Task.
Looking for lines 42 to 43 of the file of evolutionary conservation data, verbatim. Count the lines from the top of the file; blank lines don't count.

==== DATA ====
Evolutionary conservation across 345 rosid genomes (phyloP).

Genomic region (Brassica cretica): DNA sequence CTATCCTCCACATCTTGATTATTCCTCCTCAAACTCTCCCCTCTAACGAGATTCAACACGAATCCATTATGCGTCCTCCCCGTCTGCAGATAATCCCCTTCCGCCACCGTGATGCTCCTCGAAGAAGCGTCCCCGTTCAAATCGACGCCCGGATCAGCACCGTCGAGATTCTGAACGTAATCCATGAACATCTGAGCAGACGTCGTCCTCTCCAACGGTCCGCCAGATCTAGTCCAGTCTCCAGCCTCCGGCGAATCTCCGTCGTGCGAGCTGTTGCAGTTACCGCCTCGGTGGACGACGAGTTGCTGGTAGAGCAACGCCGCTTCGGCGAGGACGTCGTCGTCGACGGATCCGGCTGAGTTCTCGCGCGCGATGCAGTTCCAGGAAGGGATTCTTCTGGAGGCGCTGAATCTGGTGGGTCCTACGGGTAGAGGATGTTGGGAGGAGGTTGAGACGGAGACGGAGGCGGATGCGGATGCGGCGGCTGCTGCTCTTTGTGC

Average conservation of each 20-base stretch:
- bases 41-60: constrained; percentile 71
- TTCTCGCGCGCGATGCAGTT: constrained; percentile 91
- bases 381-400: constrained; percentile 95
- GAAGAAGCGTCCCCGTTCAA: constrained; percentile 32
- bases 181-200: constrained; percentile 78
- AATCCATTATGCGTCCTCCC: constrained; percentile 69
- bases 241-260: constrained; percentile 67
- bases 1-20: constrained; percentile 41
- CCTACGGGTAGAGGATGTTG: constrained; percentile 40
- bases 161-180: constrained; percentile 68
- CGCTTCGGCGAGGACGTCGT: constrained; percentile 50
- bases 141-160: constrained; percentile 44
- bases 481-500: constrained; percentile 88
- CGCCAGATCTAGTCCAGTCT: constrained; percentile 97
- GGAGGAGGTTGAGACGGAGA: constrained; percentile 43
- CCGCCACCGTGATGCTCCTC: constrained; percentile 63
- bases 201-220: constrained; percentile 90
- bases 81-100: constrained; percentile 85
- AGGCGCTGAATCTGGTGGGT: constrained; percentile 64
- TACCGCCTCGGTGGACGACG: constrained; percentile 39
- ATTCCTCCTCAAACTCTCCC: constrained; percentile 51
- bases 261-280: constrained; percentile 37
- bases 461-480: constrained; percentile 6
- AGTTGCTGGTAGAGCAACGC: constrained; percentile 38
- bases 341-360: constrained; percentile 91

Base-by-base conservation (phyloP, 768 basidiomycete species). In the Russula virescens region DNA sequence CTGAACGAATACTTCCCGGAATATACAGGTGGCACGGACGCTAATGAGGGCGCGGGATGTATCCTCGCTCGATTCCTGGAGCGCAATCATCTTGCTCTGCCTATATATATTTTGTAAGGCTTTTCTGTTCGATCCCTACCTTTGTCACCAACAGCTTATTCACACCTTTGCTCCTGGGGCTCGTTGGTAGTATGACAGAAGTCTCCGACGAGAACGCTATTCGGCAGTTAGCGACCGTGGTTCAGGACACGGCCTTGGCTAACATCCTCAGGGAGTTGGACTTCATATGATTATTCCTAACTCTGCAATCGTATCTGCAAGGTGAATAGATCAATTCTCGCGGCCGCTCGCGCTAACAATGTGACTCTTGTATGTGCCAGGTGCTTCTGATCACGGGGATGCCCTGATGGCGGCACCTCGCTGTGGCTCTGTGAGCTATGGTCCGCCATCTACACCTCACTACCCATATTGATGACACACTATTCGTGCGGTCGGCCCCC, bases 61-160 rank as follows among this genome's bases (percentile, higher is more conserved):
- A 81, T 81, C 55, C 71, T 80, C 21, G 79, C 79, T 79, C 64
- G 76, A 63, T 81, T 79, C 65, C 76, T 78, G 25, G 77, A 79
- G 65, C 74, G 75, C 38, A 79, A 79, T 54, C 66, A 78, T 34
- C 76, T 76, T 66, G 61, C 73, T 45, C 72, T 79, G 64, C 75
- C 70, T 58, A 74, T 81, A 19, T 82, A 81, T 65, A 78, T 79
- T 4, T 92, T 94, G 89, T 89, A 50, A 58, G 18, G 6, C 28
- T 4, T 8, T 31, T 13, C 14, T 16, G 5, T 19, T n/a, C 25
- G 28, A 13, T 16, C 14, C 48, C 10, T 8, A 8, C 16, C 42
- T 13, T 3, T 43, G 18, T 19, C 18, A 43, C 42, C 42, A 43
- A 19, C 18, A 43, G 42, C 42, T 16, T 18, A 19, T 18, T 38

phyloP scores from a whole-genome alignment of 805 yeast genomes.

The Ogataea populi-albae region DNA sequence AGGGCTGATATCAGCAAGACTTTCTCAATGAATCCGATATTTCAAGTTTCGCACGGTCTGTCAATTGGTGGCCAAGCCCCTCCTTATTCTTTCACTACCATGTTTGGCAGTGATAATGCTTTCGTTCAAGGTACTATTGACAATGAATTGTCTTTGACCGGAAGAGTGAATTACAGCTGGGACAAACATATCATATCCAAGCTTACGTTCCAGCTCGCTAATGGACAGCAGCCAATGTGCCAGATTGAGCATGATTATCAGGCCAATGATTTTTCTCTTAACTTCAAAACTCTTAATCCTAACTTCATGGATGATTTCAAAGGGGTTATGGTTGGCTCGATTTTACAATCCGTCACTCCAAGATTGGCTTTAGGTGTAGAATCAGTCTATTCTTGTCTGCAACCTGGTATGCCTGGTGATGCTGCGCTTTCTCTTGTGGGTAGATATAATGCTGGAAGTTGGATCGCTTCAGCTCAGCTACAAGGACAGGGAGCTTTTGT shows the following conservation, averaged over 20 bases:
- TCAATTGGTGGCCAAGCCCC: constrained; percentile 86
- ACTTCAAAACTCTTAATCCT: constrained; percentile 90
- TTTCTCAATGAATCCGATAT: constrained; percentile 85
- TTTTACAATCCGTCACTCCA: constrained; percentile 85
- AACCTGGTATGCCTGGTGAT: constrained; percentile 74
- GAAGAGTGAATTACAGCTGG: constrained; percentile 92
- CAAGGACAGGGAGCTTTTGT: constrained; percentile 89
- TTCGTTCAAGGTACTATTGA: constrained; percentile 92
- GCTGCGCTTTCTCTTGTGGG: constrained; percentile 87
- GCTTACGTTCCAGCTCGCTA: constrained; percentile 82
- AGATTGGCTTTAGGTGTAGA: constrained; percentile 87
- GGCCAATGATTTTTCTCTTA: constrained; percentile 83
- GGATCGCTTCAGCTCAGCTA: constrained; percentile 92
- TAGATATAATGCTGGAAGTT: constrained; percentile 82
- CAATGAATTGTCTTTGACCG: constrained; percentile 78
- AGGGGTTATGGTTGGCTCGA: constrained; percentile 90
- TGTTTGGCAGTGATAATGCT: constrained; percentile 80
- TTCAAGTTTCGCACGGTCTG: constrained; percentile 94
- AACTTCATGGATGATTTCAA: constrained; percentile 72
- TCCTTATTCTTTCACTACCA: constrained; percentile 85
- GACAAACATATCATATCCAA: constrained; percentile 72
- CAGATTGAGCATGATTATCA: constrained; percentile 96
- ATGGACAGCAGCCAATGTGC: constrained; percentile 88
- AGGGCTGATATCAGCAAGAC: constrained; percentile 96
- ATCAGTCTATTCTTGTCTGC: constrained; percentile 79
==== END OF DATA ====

- TCAATTGGTGGCCAAGCCCC: constrained; percentile 86
- ACTTCAAAACTCTTAATCCT: constrained; percentile 90